Joseph Robinette Biden is the 46th president of the United States, with a term from January 2021 to January 2025. The most immediate priority for his economic plan is to combat the COVID-19 pandemic and the recession it's caused. Biden signed the $1.9 trillion “American Rescue Plan Act” into law on March 11, 2021.
Biden also plans to overhaul the nation’s embattled health care system and address the global climate crisis. He has outlined policies for education, immigration, and housing, as well as taxes, infrastructure, and trade. These are the specifics of each category that he and Vice President Kamala Harris plan to tackle during his presidency.
- Biden has prioritized responses to the pandemic, essential workers’ safety, and recession recovery in his economic proposals.
- He hopes to make public health care available to eligible Americans who want it.
- Biden’s tax plan would include increases for corporations and high-income individuals.
- Other planned reforms include addressing climate change, education, immigration, and infrastructure.
The Pandemic Response
Biden's "National Strategy for the COVID-19 Response and Pandemic Preparedness"—released on January 21, the day after he was sworn in as president—is guided primarily by recommendations issued by the Centers for Disease Control and Prevention (CDC).
Biden implemented some components with executive orders and presidential memorandums focused on the pandemic within his first few days in office, but increased spending requires congressional approval before it can be put into action. This included Biden's $1.9 trillion American Rescue Plan to fight the coronavirus. The plan included $160 billion to expand vaccine manufacturing and distribution, $170 billion to help schools reopen safely, and $25 billion for child care providers.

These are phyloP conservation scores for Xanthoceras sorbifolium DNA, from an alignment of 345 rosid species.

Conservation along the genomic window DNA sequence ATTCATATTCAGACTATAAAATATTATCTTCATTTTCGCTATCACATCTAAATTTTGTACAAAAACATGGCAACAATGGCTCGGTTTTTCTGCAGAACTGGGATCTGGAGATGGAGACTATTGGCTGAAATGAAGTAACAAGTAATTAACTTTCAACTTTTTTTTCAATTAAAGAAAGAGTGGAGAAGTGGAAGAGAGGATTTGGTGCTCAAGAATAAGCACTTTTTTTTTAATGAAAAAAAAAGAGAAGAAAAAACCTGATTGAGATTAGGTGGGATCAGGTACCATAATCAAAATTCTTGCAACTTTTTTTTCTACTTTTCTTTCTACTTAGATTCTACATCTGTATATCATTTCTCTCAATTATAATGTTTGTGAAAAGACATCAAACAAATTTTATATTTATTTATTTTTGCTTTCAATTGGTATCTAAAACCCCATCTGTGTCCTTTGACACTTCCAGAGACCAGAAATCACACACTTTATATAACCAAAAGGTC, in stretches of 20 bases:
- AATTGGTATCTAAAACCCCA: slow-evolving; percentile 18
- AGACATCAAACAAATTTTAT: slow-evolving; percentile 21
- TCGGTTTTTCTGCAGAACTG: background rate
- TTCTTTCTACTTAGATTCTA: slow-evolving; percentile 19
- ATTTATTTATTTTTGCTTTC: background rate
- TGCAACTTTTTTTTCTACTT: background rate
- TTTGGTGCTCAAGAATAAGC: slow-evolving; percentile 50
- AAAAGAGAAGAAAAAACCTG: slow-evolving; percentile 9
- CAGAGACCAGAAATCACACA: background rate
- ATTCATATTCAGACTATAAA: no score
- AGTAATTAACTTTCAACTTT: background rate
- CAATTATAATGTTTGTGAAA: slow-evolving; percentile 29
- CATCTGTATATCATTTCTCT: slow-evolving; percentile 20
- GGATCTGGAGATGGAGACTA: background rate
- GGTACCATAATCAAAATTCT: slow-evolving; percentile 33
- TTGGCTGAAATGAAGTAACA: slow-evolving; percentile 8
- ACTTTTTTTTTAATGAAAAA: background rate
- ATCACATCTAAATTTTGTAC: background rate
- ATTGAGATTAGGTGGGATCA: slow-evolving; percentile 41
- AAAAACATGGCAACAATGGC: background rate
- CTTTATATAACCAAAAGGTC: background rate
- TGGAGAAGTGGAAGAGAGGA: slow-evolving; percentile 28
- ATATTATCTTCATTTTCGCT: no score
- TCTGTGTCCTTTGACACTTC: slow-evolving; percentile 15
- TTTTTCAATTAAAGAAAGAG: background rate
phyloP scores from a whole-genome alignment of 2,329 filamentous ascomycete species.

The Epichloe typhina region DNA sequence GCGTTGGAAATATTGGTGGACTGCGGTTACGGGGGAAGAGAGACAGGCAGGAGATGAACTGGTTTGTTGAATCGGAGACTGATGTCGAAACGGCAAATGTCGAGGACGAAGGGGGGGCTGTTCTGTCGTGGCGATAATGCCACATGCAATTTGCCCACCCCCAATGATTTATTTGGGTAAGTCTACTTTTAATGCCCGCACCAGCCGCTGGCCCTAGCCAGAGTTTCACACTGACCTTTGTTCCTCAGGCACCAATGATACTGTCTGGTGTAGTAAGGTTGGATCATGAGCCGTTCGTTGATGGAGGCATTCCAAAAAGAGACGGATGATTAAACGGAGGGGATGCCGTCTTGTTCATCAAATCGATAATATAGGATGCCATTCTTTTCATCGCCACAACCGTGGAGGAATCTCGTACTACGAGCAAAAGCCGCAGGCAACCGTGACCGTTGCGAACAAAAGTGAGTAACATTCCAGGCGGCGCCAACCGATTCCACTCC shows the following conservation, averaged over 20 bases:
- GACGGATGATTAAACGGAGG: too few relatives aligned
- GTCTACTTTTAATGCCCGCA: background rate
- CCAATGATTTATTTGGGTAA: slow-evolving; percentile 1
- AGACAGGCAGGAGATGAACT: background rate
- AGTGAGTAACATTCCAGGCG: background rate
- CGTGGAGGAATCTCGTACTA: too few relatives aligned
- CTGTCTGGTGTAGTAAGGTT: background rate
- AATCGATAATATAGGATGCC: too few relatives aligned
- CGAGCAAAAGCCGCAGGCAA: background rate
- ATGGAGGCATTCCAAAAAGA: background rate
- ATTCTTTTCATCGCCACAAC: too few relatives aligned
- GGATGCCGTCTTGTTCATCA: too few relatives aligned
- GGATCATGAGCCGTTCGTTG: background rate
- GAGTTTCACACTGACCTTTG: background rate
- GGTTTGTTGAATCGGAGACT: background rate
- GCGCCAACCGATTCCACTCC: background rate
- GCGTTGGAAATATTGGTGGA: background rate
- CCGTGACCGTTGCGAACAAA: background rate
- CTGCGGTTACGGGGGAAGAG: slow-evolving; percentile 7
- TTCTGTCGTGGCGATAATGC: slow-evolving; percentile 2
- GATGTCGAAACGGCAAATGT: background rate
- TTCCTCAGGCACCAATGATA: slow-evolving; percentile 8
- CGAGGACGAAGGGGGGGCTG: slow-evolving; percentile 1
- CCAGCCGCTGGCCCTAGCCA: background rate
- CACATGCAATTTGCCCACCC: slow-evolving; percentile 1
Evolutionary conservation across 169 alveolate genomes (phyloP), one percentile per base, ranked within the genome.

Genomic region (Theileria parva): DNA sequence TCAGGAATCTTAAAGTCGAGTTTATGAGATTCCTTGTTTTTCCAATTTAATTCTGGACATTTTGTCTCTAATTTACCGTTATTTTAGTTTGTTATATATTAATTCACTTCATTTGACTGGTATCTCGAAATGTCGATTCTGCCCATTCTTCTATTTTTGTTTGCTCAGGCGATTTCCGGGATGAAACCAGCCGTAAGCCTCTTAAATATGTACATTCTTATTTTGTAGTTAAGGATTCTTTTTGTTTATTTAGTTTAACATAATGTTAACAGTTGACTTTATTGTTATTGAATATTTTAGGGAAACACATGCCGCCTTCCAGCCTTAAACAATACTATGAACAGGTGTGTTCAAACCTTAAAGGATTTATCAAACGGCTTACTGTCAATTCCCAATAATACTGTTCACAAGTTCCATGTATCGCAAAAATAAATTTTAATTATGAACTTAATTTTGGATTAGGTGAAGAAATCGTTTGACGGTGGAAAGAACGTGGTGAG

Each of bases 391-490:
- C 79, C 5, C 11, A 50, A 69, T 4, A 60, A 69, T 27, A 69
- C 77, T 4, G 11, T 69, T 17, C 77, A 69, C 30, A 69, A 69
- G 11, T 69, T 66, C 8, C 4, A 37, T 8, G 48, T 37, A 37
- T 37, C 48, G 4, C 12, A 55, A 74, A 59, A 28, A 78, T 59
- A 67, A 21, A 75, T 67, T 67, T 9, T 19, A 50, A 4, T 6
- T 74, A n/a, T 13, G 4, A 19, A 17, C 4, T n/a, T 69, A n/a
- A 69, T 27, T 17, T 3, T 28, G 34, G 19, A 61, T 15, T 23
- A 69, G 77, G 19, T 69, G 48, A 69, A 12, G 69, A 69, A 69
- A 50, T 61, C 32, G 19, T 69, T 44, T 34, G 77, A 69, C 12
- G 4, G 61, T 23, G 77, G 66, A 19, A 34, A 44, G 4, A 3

Biden encouraged federal agencies to use the Defense Production Act to produce more personal protective equipment (PPE) to protect essential workers and school personnel from COVID-19. A Pandemic Testing Board would coordinate testing distribution, and a Public Health Jobs Corp would mobilize 100,000 people to do contact tracing.
Biden's goal was to provide 100 million COVID-19 vaccinations in his first 100 days as president.
The American Rescue Plan Act expands sick and family medical leave for anyone who contracts the virus or stays home to care for ill family members. The goal is that disease transmission will be reduced by allowing sick employees to stay home. At the same time, the government would reimburse employers who pay out COVID-19 sick leave for up to 14 days.
Recession Recovery and Jobs Creation
On January 25, Biden signed an executive order aimed at requiring the federal government to purchase more goods produced in the U.S., as promised in his "Buy American" plan.
The plan would allocate $400 billion to buy American products and services, with an additional $300 billion over four years going toward research and development. A portion of the funds would target clean energy, aimed at creating jobs and securing U.S. industry leadership. Biden's campaign claims that the plan will be the largest of its kind since World War II.